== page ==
Cloud Puts Foundations Under Dreams of VR

Feb 21, 2017

Virtual Reality is opening up new dimensions and horizons in gaming and in entertainment – literally and figuratively.  There is abundant material surrounding the excitement of investment deals and surging revenues from client devices. However, much of the long-term potential and speed of growth of this market will be driven by the technology building blocks that are bringing this magic to life.

Before we dive into those aspects, a little bit of taxonomy is in order. We use the term 360 video to refer to a ring or sphere of video that a user can twist and turn within. Depending on resolution and quality, the degrees of freedom of a user within the video bubble may be restricted. Video may be either live or pre-filmed content, but either way this is a passive viewing experience of a fixed storyline. Fully immersive interactive VR is different in that the user is free to interact with the content and explore it with more degrees of freedom – this is more relevant to gaming, or gamified content. In either case, VR content could be 2D or stereoscopic; the content could be real, synthetic/animated or a blend. Both of those virtual reality experiences are in contrast to the data-driven overlay which characterizes augmented reality applications, but AR (and its evolution to mixed reality) is another story for another day.

It’s also important to clarify two different resolutions in the context of VR – the source frame size, and the rendered view size. The source frame captures the entire VR world at that point in time. The rendered view is the specific region that is rendered for a given user at a given point of time and is a subset of the source frame. The field of view (FOV) which is the region of the source frame that is “visible” to the user at a given point of time is often used interchangeably with the rendered view. The term foveated view refers to a view where the area that the user is looking at is rendered to maximum precision, while the periphery is at much lower resolution and quality. Typically you need the frame size to be at least 4X the rendered view size.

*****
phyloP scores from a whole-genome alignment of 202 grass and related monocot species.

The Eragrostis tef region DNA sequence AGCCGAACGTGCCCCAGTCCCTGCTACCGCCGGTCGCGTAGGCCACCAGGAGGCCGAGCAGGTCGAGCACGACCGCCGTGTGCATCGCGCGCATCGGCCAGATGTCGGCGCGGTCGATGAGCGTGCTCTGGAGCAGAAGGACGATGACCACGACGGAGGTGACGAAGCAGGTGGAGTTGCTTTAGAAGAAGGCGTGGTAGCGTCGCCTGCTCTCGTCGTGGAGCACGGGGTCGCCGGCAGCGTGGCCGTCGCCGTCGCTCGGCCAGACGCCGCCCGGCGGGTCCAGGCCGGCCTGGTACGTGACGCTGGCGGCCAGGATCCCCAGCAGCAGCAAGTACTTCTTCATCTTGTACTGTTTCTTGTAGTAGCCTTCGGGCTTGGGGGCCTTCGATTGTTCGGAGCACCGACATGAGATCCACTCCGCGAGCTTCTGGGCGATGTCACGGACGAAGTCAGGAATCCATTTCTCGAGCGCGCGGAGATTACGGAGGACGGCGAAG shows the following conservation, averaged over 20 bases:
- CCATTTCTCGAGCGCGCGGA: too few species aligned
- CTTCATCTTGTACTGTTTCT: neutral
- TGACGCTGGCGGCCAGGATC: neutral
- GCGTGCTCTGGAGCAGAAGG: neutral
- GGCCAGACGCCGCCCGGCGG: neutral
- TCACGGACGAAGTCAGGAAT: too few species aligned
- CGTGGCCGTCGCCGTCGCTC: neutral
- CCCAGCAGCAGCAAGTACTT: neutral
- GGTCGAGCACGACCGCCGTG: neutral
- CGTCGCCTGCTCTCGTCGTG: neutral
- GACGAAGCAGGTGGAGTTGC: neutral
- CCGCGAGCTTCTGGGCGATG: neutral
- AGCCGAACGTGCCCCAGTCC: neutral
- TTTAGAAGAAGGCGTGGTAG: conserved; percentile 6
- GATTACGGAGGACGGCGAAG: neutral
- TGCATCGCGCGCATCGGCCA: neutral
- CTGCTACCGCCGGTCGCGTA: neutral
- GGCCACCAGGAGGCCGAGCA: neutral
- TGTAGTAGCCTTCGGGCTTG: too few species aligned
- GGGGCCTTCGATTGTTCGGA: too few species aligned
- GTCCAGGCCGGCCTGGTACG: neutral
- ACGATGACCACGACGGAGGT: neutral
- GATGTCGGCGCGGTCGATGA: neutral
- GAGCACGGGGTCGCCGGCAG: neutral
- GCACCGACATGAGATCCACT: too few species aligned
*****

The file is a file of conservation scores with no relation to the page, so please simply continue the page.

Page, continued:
There is huge excitement in the market around the high-end experiences that head mounted devices (HMDs), together with specialized consoles or amped-up PCs, can deliver. It is our view however that massive success stories like Pokemon Go will not be created by services that only target this specialized groups of users. There are an estimated 1.6 billion mobile and PC gamers worldwide today; less than a tenth of these own current-generation gaming consoles. If delivering a full source frame to the end device for local rendering, the minimum bandwidth required for a high-definition VR experience is 25Mbps – essentially a VR service is streaming in 4K to enable HD rendering. In the US today, several states achieve peak broadband speeds of over 50Mbps according to 3Q2016 Akamai’s State of the Internet connectivity report, but not a single state crossed the 25Mbps mark for average connection speed, and nearly 20 states clocked in at less than 15Mbps average speed. Worldwide, the average connection speed hovers around 5Mbps. This should be tempered by the consideration that highly populous developing economies including India and Brazil achieve much of their high-speed connectivity via mobile networking which invariably involves data caps or high-cost unlimited data plans.

“Good” streaming quality, spanning from SD to 1080p HD, can be achieved in the range of 1-5Mbps today; the quality that can be packed into each bit continues to grow over time. This number dovetails well with the global connectivity landscape described above. It’s plain to see therefore that the reach and quality of VR experiences can take a dramatic leap forward if only the rendered frame, or a foveated view of the source frame, were to be delivered to the end user. Offloading local processing to the cloud is gaining strength as a best-of-both-worlds strategy to maintain quality of experience while maximizing reach.